2) Lipid metabolism 

a) Many hormones: lipolysis in adipose 

b) Insulin: antilipolysis in adipose tissue. 
Mineral, water and electrolyte metabolism 

Effects may be secondary to those listed in categories 
above, e.g., PTH and Ca** mobilization may be 
secondary to increased catabolism of bone protein, or 
altered membrane changes. 

Change in External of 
Internal Environment 

Sensory Input 

of Component 
in Plasma 


Output = Alteration in Metabolic Behavior of Target Cells 

Figure 2-2 Neurohumoral Interactive Processes Influencii^ Metabolic Activity of Specific Cells 

Referring to Figure 2-2, it is apparent that the interactions 
are many and complex and further that these actions can be 
triggered by outside environmental influences that can affect 
component concentration in the plasma, the portal 
circulation, and even the brain through sensory organ inputs. 
During the evolution of man, gravitational forces have 
unquestionably played a major role in his physiological 
development. The significance of this force in the health and 
growth of man is of uncertain limits today. 

Composition One rather interesting aspect of this is demonstrated by the 
of Bone - influence which such external forces may have on the growth 
of bone in the body. 

Bonie is a unique tissue comprising a very special body organ 
system. Living bone requires the same nutrients, controls,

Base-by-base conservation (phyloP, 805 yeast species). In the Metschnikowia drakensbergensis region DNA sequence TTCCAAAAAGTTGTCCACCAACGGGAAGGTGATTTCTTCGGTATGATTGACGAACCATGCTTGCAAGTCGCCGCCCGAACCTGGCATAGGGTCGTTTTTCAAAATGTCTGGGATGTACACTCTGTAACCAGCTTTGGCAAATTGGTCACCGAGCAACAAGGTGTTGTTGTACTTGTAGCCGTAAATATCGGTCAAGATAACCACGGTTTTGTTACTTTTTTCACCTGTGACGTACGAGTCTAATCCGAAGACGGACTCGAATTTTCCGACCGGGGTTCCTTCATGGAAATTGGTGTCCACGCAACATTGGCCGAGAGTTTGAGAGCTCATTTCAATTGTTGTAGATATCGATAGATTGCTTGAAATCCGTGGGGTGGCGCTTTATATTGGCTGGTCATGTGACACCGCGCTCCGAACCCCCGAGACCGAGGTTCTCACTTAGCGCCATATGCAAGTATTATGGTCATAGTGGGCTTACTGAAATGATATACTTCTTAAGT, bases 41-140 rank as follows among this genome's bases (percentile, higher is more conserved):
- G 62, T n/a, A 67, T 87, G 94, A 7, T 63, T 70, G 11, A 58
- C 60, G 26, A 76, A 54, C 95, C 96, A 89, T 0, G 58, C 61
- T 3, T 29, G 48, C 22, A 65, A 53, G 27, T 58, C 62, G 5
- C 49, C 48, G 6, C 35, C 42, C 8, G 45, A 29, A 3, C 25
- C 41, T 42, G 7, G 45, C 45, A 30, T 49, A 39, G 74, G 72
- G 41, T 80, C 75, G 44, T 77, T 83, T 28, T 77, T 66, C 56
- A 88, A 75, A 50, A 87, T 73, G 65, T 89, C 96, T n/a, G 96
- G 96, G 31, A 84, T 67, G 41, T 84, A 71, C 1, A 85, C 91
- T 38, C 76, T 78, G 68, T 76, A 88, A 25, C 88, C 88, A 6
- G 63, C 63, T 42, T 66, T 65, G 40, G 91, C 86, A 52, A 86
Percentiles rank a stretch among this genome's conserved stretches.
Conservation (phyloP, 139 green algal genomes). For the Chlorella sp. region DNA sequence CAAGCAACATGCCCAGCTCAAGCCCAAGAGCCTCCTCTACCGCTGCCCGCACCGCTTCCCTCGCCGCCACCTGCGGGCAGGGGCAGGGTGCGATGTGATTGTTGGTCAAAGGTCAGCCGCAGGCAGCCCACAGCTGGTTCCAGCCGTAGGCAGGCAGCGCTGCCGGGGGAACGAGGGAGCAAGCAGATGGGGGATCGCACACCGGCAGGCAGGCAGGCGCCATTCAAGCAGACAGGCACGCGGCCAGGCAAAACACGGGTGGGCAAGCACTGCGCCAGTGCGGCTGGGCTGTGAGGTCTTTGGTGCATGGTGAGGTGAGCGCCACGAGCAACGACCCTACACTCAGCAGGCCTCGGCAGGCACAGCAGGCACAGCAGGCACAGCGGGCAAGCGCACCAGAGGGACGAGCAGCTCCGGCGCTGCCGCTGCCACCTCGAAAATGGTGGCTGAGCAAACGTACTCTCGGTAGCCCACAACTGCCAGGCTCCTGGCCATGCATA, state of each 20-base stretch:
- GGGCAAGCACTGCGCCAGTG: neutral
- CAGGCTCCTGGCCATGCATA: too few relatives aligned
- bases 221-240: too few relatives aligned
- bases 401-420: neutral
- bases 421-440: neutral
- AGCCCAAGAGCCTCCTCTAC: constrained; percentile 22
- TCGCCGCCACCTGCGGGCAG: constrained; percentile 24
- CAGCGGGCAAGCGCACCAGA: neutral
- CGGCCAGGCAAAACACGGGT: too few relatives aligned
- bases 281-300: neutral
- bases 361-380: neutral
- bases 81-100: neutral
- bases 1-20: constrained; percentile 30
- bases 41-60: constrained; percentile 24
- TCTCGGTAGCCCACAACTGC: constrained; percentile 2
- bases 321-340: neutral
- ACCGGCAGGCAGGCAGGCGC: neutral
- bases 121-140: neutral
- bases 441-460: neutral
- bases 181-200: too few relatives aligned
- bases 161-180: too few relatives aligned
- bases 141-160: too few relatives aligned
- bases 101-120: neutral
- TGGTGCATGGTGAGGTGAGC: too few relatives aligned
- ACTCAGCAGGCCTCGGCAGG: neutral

and environments as other living tissue in the body. In 
contrast, however, to other body tissue and because of its 
calcified nature, bone provides, a semipermanent biological 
record. Hence, like the growing tree, the structure of bone 
records the anomalies of its past including irregularities of 
diet, disease, and environment. 

Bone shows many levels of organization (Fig. 2-3). Typically, 
bones are composed of two basic types of material: compact 
(lamellar) bone and spongy (cancellous) bone. Compact bone 
makes up the wall of the central portion (diaphysis) as well as 
the outer shell of the flared ends (metaphysis). The interior 
of the metaphysis is composed of spongy bone which in time 
is built up of a collection of plates and bars csilled trabeculae 
(little beams). There is little difference in the bony material 
in these two types of bone although the porosity of each 
type is quite different. 

The outer surface of the bone is covered by a membrane 
-' . known as the periosteum; the inner surface is covered by a 
membrane known as the endosteum. The volume that is 
contained within the wall of the diaphysis is called the 
medullary cavity and it is filled with marrow as are the spaces 
between the trabeculae of spongy bone. Yellow marrow is 
found in the large cavities of the long bones. It consists for 
the most part of fat cells. It may be replaced by red marrow 
in anemia. Red marrow is the site for production of the 
granular leucocytes and the erythrocytes (red blood cells). 
Red marrow is found in the flat and short bones, the articular 
ends of the bones, the bones of the vertebrae, the cranial 
dipole and the ribs. Both types of marrow have a supporting 
connective tissue and numerous blood vessels.